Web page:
President Benigno Aquino has ordered the country's trade department to make sure that prices of basic goods remain unchanged in affected areas, local media report.

A number of roads in the capital have remained flooded. Dams and waterways are also still being closely monitored as they reached critical levels, the government said.

The floods left people stranded in their homes all over the city. Rescuers have been trying to reach them by boat but some have refused to leave, scared their possessions will be taken by looters.

Manila and the northern Philippines have been hit by severe weather since Typhoon Saola struck just over a week ago.

In September 2009 Typhoon Ketsana hit the Philippines, causing flooding that killed more than 400 people.-British Broadcasting Corporation (August 09, 2012)

Vietnam fines airline for dancers in bikini-tops

Vietnamese officials have fined a budget airline for having beauty contestants in bikini-tops dance aboard a plane without authorisation, state-run media has reported.

VietJetAir was fined 20m dong ($956; £611) for the Hawaiian-themed dance on its first flight from Ho Chi Minh City to Nha Trang, Tuoi Tre newspaper says.

Passengers filmed the five women on their mobile phones on 3 August.

Officials say VietJetAir had "violated local aviation regulations".

The decision to fine the airline was reached after officials met on Wednesday, the newspaper reports.

A statement on the company's website says that it wanted to capture a "holiday atmosphere" for its new flight route to Nha Trang, one of the country's most popular holiday destinations.

"Once passengers stepped on board they were met by flight attendants dressed in beach holiday attire [who] performed a sexy Hawaii dance," it said.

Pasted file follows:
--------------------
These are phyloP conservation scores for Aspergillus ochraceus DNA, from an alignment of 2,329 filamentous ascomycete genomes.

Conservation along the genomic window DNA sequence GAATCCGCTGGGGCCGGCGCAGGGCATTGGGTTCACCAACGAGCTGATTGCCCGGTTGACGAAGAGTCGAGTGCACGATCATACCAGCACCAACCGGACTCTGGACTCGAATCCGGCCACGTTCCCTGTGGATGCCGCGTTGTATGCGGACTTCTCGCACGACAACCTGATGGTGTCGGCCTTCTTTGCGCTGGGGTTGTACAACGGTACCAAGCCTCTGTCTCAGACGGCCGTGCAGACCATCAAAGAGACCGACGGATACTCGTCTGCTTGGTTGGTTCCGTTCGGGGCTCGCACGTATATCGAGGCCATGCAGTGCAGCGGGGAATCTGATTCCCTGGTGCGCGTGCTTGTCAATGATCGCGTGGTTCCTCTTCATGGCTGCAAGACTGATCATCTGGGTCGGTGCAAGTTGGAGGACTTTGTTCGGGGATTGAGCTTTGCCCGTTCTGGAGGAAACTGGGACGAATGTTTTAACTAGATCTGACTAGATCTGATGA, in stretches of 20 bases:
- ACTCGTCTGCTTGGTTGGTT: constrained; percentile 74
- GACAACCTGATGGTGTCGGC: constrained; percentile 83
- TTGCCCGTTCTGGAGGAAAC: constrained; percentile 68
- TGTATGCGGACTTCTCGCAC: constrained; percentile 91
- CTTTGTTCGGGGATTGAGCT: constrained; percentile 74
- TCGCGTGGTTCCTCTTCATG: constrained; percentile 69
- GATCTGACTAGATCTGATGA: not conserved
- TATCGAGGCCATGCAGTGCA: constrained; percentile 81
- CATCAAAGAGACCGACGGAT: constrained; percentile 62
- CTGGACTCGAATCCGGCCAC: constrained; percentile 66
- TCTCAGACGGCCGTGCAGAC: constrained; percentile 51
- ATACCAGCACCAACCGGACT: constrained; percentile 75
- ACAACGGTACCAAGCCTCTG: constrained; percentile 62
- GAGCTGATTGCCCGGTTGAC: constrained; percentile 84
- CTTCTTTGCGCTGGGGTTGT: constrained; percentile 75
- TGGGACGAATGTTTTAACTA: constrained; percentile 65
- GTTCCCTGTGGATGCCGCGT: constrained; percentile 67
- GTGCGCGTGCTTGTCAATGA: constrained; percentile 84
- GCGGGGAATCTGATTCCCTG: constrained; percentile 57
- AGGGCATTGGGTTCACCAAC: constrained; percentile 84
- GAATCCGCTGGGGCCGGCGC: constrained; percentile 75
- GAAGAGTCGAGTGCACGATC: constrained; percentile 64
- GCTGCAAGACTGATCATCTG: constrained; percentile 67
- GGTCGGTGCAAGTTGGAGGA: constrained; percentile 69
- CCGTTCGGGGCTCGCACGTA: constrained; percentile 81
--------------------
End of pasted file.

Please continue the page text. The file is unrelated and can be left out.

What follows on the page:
Nguyen Trong Thang, chief inspector of the country's civil aviation body, was quoted as saying that the airline "had violated the local aviation regulations by organising unapproved show on a plane".

But he stressed that the mobile phones used to film the dance were in safe mode.

Videos of the women dancing for three minutes that were posted online stirred public debate in the conservative country, reports say.-British Broadcasting Corporation (August 09, 2012)

Most major world economies slowing - OECD

Most of the major world economies are slowing, with Britain the only country to see tentative signs of a pick-up, the OECD said Thursday.

The Organisation for Economic Cooperation and Development said its composite leading indicators continued to point to "an easing of economic activity in most major OECD economies and slowdowns in most major non-OECD economies."

The individual indicators for Japan and the United States "show signs of a fading growth momentum," the Paris-based OECD, which groups the world's most developed countries, said in its latest report.

The signs from the eurozone, Germany and France "continue to point to weak growth", except in Italy where they point "more strongly to a slowdown."

Data for Britain, however, show "tentative signs of a pick-up in economic activity", making it the only country to show improvement. In Canada they point to "continued weak growth."

In the emerging markets of China, India and Russia, the indicators "continue to point to a slowdown" while in Brazil they suggest "a more moderate pick-up in economic activity than in last month's assessment."-Interaksyon (August 09, 2012 7:55PM)

Gregory Galgana Villar III: From curious to Curiosity

As the Curiosity rover made its historic descent on Mars on Sunday, August 5 (Monday, August 6 in Manila), scientists, engineers, and space buffs around the world waited with bated breath to see if the landing would be successful.